6. Judy  August 30, 2019

    I am totally confused on the less normal and more. If this is just for time why? I have + – for times.
    I only use pressure and manually set time. I never use the pre-set buttons it only confuses me. Except for yogurt and sauté. Love the yogurt setting and no not much to making yogurt. I do cold start and it takes me 5 min mix my milk and starter.

    • Nichole Furlong  September 5, 2019

      Some people prefer to have preset times! The Instant Pot is a great item for anyone to have as it fits all personal preferences! If you prefer to use the + and – to adjust your time that will work great!

      • Amy  September 11, 2019

        I have tried to use the chilli function a few times but it always burns on the bottom- then the pot reads “burn” and just stops cooking- resulting in stuff still being crunchy. What am I doing wrong??

        • Nichole Furlong  September 14, 2019

          Hi Amy, there may not be enough liquid in the pot. Personally, I prefer using the manual function so I can adjust the pressure, time, etc. to cook perfection.

  7. Linda  September 13, 2019

    I get grey rings around my egg yolks when I hard boil them in the IP. I can do it faster in a pot of boiling water and not get the dark rings.

    • Nichole Furlong  September 14, 2019

      Hi Linda, grey rings appear when the egg is over cooked. You can reduce the time on the Instant Pot and you will no longer have the rings.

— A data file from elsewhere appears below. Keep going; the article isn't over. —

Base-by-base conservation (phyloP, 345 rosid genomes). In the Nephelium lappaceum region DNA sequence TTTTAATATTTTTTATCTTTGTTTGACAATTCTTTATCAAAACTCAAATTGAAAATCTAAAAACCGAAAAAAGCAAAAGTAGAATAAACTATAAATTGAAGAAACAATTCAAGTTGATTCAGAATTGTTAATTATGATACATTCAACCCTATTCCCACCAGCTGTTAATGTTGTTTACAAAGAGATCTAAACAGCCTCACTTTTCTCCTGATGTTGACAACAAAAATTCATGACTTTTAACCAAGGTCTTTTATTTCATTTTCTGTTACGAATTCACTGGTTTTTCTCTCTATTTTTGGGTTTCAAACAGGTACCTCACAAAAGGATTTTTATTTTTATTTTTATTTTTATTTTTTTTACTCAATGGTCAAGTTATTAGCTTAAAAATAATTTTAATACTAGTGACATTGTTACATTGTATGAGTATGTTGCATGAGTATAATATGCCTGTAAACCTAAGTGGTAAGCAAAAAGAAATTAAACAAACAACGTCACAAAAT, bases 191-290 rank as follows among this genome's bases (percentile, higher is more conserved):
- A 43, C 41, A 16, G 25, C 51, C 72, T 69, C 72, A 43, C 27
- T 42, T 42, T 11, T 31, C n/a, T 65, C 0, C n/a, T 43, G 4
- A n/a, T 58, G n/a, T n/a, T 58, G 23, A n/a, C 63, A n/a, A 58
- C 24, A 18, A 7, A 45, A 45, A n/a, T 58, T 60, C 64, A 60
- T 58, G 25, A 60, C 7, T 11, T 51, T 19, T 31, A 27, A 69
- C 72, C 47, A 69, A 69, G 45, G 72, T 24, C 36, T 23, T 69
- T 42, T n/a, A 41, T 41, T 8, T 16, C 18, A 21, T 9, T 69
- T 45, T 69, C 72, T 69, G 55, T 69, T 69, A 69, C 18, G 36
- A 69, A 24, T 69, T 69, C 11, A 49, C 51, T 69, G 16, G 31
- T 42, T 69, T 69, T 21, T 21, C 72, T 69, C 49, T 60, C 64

8. Teresa Cabeza  October 13, 2019

    I just recently got an Instant Pot and have only used it once with minimal success. I kind of like the preset buttons myself. I have so many questions (or possibly overthinking) How do you know the pot is actually releasing steam on natural release? I didn’t really hear a thing with the meat I was cooking so I did quick release. Any advise greatly appreciated. Thanks

    • Nichole Furlong  October 13, 2019

      You won’t hear the steam releasing when it’s naturally releasing. This is a much slower processes. Typically, a recipe will say something along the lines of “let the steam release naturally for about 10 minutes before manually releasing the steam”. The natural option allows the food inside to continue cooking a bit longer, become more tender, etc and does this more gently than full on pressure cooking.

      You hear the steam release when manually releasing because the steam is coming out of the pot faster. Hope that helps!

  9. Gloria  October 14, 2019

    My IP seems to be stuck on “auto” (it doesn’t move on from there). Is there a button I need to push to reset to normal functioning?

    • Nichole Furlong  October 17, 2019

      Hi Gloria, if you Instant Pot is stuck (and any other button you push doesn’t seem to do anything) we suggest checking your user manual for troubleshooting tips or calling the maker of your pot.